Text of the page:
The Ag Paradox: Farm Incomes And Equipment Purchases Tank While John Deere’s Stock Soars
Last week the U.S Department of Agriculture’s latest biannual report of farm incomes painted a very bleak picture for the American farmer. In its first forecast for 2017, the USDA saw real farm cash receipts down 14% versus 2015 and 36% from the previous high set in 2012 as farm debt continued to soar and leverage surged to all-time highs.
Below is a summary of some of the key takeaways:
Real farm incomes in 2017 are expected to sink below 2010 levels which represents a 36% decline from the recent peak and a 14% decline since 2015.
Meanwhile farm debt continues to rise at an astonishing rate…
While farmer leverage has spiked to the highest level since at least 1960.
And of course, lower incomes means less money to spend on shiny new John Deere tractors with equipment capex expected to decline 35% compared to 2015.
And finally, farmer returns have crashed to the lowest levels ever. We’re not sure about you but a 2.1% ROIC seems a “little low” even in our current rigged interest rate environment.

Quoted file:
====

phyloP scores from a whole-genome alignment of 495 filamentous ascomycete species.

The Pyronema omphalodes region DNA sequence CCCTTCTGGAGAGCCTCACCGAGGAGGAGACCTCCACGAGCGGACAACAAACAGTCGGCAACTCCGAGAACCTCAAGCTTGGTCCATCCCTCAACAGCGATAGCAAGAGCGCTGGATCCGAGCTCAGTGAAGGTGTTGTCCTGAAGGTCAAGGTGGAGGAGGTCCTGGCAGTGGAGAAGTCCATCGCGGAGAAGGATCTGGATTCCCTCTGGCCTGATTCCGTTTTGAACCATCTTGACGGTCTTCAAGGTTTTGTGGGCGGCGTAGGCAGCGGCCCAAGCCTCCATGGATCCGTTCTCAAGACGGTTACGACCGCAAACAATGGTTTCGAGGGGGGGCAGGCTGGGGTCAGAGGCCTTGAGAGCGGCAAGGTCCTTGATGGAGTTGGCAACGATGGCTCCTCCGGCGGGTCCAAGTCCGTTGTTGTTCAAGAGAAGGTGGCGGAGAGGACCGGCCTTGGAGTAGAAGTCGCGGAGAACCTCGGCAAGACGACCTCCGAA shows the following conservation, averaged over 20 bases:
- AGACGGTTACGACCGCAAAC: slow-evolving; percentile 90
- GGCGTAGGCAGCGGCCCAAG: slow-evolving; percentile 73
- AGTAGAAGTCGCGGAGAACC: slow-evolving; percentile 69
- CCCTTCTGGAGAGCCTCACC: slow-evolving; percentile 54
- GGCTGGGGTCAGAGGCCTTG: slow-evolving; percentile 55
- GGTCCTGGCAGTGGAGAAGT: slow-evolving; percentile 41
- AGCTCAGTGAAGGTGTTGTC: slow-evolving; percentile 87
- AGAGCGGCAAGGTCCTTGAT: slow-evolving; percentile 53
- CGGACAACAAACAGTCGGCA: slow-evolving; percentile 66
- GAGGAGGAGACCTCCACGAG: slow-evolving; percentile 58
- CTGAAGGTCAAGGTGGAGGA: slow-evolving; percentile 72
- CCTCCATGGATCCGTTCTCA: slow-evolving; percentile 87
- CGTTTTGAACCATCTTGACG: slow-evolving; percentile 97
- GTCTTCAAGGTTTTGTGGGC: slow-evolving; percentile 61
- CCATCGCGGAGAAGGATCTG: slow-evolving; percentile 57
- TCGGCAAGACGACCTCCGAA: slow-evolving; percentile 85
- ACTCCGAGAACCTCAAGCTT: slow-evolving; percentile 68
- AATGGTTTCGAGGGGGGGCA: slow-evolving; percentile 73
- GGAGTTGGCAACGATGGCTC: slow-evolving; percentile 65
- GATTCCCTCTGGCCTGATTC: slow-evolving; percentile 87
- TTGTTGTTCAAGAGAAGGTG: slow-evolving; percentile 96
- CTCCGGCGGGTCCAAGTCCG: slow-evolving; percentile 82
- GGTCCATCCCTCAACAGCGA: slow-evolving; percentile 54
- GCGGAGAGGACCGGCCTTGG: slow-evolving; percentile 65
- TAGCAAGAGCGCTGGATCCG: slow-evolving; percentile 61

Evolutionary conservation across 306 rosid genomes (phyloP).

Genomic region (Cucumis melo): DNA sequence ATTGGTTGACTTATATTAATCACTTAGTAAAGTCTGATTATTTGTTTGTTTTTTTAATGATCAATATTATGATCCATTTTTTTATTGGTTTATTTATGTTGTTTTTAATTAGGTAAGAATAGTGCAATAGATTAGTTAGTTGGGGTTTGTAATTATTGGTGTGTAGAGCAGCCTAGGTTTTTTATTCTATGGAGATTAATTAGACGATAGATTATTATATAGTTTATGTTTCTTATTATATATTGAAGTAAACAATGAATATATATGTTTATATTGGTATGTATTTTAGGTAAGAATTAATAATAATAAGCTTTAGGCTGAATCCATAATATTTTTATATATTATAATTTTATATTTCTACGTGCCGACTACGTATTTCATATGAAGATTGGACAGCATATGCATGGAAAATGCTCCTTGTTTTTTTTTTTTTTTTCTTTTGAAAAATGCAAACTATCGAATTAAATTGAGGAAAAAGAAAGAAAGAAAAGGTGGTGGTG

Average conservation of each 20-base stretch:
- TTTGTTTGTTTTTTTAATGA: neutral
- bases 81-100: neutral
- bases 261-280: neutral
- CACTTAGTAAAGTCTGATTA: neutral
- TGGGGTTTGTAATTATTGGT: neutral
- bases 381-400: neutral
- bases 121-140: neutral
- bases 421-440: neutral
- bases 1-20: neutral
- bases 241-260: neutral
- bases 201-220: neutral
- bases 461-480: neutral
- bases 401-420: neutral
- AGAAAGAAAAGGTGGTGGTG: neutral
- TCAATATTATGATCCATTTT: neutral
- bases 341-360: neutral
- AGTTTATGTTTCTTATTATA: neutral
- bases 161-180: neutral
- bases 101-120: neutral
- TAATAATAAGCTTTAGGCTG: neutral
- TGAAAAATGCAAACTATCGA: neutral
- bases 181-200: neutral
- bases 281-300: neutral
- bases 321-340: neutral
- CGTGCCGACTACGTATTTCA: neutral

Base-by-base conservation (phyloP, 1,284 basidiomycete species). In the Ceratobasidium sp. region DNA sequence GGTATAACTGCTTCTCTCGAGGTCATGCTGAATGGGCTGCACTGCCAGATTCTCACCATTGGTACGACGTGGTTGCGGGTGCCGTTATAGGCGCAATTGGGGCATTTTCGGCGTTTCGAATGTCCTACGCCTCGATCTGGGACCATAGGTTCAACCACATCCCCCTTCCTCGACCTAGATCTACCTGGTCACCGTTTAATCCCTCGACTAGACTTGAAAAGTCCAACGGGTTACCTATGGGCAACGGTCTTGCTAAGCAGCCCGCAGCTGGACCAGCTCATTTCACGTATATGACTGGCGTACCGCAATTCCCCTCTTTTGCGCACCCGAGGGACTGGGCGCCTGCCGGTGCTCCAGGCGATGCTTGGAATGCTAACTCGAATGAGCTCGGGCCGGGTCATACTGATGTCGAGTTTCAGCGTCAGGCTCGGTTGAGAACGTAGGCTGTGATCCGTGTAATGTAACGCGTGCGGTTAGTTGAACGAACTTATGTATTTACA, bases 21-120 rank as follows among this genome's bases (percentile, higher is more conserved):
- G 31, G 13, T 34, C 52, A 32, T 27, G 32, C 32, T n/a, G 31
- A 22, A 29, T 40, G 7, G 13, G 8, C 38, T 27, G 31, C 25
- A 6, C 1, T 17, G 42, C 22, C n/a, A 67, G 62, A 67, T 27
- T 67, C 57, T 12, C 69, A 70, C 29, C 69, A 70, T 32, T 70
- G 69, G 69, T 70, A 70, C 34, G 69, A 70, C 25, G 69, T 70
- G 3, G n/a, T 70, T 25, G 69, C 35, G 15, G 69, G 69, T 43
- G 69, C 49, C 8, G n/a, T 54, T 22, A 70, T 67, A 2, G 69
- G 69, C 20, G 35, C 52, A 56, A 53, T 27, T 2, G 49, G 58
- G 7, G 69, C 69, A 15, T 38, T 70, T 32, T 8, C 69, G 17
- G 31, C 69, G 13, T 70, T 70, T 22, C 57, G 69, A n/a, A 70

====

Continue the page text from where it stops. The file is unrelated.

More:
In summary, farmers are making no money but are managing to barely stay afloat by adding a massive amount of debt and slashing capital expenditures.
Moreover, the summary above was seemingly confirmed recently when ISI released their latest data on North American sales volumes for tractors and combines. Not surprisingly, January volumes were down anywhere from 20% to nearly 50% YoY, as they were for most of 2015 and 2016.
Which leads us to our final point, which is, what exactly are John Deere investors seeing that we’re not?
While we certainly understand the concept of investing in cyclical stocks at the bottom of their earnings cycle, we’re somewhat less familiar with the strategy of completely pricing in a recovery multiple years in advance while continuing to buy those same cyclical stocks at all-time highs and peak multiples.